A frenectomy is the technical term for a tongue-tie, which is an abnormality present from birth. When this occurs in newborns, the membrane linking the tongue to the floor of the mouth (lingual frenulum) is too short. Tongue-tie makes breastfeeding difficult and also can cause the infant to have problems latching and transferring milk efficiently. When the linking membrane is too short, it prevents the tongue from reaching beyond the lower gums. If your child was born with this condition, it is important to contact your ENT doctor to see what your options are.
There are a handful of symptoms that your infant may have that will indicate he or she has tongue-tie. These signs and symptoms are most often noticed during a routine baby exam, but it is important for you to be aware of them as well. The following are the most common signs of tongue-tie:
While tongue-tie is most commonly diagnosed during the beginning years of the infant’s life, it is important to keep an eye our for the above signs as your child develops. If you notice one or more of the above then it would be wise to get the child reviewed by your ENT doctor.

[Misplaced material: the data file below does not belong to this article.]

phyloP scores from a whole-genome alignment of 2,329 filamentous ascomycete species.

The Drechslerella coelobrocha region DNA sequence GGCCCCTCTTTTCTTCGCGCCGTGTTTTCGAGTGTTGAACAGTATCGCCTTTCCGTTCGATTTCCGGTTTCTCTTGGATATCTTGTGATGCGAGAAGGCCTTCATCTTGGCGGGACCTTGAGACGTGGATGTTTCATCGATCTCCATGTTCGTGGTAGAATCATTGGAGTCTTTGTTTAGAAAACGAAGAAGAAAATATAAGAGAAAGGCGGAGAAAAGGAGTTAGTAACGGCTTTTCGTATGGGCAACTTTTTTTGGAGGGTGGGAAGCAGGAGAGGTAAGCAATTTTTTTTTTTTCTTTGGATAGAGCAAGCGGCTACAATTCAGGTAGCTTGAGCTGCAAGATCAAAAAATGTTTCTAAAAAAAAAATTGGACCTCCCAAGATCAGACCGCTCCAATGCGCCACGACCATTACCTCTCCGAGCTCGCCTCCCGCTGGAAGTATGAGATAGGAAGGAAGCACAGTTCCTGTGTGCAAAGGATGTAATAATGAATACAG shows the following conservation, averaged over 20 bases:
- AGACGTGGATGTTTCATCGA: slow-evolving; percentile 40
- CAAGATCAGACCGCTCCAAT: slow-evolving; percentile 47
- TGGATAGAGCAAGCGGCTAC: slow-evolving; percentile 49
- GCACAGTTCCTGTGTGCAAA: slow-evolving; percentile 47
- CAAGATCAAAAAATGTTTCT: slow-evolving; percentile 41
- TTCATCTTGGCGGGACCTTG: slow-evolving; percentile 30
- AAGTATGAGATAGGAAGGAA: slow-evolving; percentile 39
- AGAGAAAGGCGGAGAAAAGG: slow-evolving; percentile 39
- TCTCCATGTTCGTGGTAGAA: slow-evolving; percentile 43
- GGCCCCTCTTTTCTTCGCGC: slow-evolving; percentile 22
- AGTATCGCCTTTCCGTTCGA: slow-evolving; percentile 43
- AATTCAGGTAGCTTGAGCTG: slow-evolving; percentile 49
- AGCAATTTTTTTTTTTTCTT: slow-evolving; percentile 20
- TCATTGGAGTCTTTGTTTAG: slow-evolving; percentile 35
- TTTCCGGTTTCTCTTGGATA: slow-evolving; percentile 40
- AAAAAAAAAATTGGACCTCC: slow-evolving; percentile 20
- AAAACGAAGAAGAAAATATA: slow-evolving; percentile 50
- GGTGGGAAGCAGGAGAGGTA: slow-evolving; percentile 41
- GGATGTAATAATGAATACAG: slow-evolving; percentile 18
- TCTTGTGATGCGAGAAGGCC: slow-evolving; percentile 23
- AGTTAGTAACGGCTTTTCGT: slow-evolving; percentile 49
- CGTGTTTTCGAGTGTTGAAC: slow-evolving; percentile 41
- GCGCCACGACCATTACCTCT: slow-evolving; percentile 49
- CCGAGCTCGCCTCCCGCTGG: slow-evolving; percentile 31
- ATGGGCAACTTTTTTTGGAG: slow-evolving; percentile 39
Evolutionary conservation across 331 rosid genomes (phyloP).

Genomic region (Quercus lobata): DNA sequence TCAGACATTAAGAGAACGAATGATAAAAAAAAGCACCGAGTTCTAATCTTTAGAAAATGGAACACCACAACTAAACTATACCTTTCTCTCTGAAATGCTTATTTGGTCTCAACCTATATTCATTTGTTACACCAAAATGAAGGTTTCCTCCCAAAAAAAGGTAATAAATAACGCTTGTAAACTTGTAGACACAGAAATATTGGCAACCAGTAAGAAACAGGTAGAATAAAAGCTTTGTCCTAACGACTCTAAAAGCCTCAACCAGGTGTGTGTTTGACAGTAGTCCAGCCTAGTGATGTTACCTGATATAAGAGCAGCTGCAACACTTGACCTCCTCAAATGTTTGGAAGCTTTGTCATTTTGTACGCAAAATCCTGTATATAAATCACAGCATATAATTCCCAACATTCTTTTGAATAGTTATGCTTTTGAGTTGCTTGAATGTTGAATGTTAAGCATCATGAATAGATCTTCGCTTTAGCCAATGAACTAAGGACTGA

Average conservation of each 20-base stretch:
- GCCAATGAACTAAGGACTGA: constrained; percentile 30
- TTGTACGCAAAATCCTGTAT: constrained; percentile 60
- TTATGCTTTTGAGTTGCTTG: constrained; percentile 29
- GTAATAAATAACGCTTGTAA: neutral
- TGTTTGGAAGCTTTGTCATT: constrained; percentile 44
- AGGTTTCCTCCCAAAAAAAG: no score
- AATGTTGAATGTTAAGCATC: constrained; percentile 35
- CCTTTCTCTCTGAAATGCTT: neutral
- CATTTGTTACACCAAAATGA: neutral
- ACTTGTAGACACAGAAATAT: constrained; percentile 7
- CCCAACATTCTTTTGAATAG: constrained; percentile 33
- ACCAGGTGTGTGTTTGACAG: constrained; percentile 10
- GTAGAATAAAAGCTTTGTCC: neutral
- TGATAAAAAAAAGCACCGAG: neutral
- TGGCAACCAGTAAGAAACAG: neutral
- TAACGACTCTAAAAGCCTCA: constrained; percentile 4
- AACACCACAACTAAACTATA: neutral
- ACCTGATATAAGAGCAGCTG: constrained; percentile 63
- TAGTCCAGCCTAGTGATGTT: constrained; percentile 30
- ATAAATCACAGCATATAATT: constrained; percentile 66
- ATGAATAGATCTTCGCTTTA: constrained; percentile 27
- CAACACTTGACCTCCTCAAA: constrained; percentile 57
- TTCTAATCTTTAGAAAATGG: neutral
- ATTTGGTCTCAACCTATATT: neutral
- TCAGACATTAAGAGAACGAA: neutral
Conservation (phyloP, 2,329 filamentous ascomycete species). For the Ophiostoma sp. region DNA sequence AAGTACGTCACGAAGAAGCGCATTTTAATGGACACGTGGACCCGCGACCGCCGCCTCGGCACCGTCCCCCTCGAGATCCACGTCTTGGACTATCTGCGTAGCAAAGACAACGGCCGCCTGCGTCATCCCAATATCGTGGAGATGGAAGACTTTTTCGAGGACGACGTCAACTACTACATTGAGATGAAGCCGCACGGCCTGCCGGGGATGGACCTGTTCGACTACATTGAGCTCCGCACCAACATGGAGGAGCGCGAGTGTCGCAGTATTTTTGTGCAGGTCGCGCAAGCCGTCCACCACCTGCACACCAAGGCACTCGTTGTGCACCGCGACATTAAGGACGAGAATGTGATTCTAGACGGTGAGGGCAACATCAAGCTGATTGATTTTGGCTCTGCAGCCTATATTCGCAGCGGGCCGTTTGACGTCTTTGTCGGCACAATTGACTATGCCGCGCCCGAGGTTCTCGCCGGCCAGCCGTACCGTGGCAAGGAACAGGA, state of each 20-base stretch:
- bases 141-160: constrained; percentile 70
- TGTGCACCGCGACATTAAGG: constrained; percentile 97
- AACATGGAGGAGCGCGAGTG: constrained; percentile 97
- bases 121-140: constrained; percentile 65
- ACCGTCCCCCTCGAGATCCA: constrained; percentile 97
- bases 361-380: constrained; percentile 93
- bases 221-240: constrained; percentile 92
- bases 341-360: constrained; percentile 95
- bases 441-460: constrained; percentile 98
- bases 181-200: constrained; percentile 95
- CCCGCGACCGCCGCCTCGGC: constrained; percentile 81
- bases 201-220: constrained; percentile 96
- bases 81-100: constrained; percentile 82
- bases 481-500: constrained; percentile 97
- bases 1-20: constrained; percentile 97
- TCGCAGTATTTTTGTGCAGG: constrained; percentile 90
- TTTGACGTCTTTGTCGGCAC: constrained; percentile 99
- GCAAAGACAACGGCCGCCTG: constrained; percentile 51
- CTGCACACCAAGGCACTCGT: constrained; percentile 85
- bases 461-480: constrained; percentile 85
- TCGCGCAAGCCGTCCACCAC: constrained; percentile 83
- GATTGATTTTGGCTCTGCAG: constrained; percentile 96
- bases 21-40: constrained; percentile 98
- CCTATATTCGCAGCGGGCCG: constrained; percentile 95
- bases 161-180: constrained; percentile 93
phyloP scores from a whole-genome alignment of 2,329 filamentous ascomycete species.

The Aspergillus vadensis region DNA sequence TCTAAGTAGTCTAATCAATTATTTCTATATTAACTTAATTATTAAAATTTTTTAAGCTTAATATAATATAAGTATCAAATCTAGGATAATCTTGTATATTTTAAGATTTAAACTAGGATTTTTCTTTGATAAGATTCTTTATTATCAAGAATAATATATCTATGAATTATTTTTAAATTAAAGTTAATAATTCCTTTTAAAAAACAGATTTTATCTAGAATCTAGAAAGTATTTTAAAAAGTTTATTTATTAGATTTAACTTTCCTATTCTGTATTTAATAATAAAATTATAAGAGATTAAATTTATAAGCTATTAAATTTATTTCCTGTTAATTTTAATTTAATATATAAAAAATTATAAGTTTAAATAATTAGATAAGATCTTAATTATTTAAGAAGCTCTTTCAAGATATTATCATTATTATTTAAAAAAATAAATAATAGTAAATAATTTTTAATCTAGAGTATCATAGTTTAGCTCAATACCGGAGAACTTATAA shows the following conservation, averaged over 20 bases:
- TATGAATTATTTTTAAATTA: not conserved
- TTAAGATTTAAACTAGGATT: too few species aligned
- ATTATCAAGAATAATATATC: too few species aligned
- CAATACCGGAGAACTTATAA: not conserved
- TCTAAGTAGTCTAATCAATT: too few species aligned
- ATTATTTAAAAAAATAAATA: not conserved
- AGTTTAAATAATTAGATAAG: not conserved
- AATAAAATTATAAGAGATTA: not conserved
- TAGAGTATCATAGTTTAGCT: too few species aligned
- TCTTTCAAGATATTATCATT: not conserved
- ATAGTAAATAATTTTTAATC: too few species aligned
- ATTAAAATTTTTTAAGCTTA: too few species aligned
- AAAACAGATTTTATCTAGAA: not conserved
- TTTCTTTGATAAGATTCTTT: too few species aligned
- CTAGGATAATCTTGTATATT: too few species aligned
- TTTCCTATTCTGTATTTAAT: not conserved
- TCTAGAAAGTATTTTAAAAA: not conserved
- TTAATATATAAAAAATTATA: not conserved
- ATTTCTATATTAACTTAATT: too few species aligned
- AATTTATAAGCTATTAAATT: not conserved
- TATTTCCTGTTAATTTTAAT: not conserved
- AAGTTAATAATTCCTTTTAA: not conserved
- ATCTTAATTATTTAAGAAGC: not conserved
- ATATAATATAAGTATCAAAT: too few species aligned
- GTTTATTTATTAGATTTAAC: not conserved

The correct treatment plan is somewhat controversial, as there are two different options with two very different schools of thought. On the one hand, experts advocate for the “wait and see” approach, which is rooted in the belief that certain behaviors will allow the child to develop normal speech over time.The second treatment option is surgery, or a frenulectomy. When performed by your ENT doctor, this type of surgery may help the child with its speech problem and also allow the child to avoid the social and cosmetic effects that are often associated with tongue tie. This is a simple procedure that takes only a matter of minutes from start to finish. It can be performed in the office without the need for sedation in newborns, but older children may require a general anesthetic.